TitleOwnerCategoryModified DateSize 
Cybersecurity Newsletter Feb 2020Gloria Lepko 2/20/2020420.28 KBDownload
Cybersecurity Newsletter Jan 2020Gloria Lepko 1/13/2020341.79 KBDownload
Cybersecurity Newsletter Nov 2019Gloria Lepko 11/21/2019339.70 KBDownload
Photo Information

NORTHERN SECURITY ZONE, Iraq (June 05, 2005) - While conducting cache sweeps, Marines from 2nd Assault Amphibian Battalion, Company B, 1st Platoon, and soldiers from Engineer Battalion, Company C, 224, unearth several large caches. One cache was located in a bunker system accessed through a tunnel entrance in this building. The Marines and Soldiers attached to 2nd Marine Division, conducts counter-insurgency operations with Iraqi Security Forces to isolate and neutralize Anti-Iraqi Forces. (Official Marine Corps photo by Sergeant Paul Mancuso)

Photo by Sgt Paul Mancuso

2nd Marine Division discovers underground insurgent lair

6 Jun 2005 | Sgt. Stephen D'Alessio

The 2nd Marine Division, backed by Iraqi Security forces, uncovered what is possibly the largest series of insurgent weapons caches found this year in the Al Anbar province. 

The biggest site was found near Karmah, a small city north of Fallujah. The 558- by 902-foot site, one of the biggest found since the beginning of operations here, was discovered in an abandoned rock quarry which and involved a series of bunkers insurgents used as an underground lair. 

“The discoveries are part of ongoing counter-insurgency operations in the area,” according to Lt. Col. Andrew D. Bianca, 2nd Marine Division operations officer. 

“We are finding these series of caches through aggressive Marine and Iraqi Security Force patrolling and tips from local citizens,” said Bianca. “The information often comes through our Tip Line, which received 30 to 40 calls in March and April. But last month, we tallied up to 120 actionable tips that revealed the locations of (improvised explosive devices) and caches.”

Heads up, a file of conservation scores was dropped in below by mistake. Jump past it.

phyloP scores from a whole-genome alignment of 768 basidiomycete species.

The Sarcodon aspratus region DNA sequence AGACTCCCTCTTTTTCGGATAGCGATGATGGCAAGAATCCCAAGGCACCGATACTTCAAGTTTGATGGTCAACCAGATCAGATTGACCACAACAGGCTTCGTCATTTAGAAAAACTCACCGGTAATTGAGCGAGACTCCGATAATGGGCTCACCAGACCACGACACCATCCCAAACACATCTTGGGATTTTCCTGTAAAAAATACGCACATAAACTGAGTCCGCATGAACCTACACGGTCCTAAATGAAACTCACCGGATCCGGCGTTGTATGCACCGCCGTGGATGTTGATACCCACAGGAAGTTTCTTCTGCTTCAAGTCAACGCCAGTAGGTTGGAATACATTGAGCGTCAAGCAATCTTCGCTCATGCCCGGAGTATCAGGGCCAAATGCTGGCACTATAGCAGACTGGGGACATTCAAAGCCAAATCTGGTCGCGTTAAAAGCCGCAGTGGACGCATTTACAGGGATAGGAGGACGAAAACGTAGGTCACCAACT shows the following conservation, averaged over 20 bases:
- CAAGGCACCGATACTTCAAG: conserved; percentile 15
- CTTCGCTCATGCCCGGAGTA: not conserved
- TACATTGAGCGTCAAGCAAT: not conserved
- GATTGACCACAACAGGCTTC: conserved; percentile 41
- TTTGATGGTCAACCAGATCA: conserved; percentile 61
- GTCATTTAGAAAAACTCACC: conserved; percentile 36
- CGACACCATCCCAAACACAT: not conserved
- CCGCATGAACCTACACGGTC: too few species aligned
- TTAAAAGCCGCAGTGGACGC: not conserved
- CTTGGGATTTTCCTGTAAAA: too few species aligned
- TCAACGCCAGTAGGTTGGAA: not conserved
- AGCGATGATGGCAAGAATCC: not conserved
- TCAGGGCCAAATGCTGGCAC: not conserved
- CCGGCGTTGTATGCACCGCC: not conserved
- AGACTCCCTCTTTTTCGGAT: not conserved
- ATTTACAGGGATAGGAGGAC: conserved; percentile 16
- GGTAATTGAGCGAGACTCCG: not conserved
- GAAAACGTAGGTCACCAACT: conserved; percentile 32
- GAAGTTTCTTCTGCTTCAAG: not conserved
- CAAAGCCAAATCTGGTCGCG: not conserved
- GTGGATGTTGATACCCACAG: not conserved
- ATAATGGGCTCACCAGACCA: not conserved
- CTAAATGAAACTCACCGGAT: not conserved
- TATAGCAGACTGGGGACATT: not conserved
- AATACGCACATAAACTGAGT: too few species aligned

“Finding caches this large significantly decreases the threat of IED’s” according to Bianca. “The roadside bombs, detonated by remote devices, are hidden in plastic bottles, under cardboard and are even cemented into the roadways.” 

Within the various rooms making up the facility, ISF and coalition forces discovered four fully furnished living spaces, a kitchen with fresh food, two shower facilities and a working air conditioner. Other bunkers were filled with weapons and ammunition thought to be used by the Arab-Sunni resistance using the vast stretch of desert land that stretches west to the Syrian border as a safe haven.

“What appears to be a supply warehouse, as well as the other caches, were found in a five-mile-stretch of open desert,” said Bianca. “The Marines and Iraqis were patrolling near the city of Karmah when they came across a lone building. During the search, they moved a freezer chest and found the entrance to underground rooms at one site.”

In one portion of the lair, coalition and ISF found numerous types of machineguns and ordnance to include mortars, rockets and artillery rounds. They also found black uniforms, ski masks, night vision goggles and charged cell phones. 

The fresh food and charged phones indicated that someone had been there recently.

“We don’t know how long the bunker has been in use,” said Bianca. “But we’re still exploring the area and annotating everything we find. The number of caches in the area keeps climbing.”

Information garnered from detainees has also provided valuable information to U.S. and Iraqi forces as to the whereabouts of other caches in the area. The Marines are continuing to exploit the current site for information and will destroy all weapons and munitions through controlled detonation. 

“Perseverance on the part of coalition and ISF troops are significantly affecting the number of caches found as well,” added Bianca. “This find is just another step closer to our goal of making Iraq a more secure and stable place for its citizens.”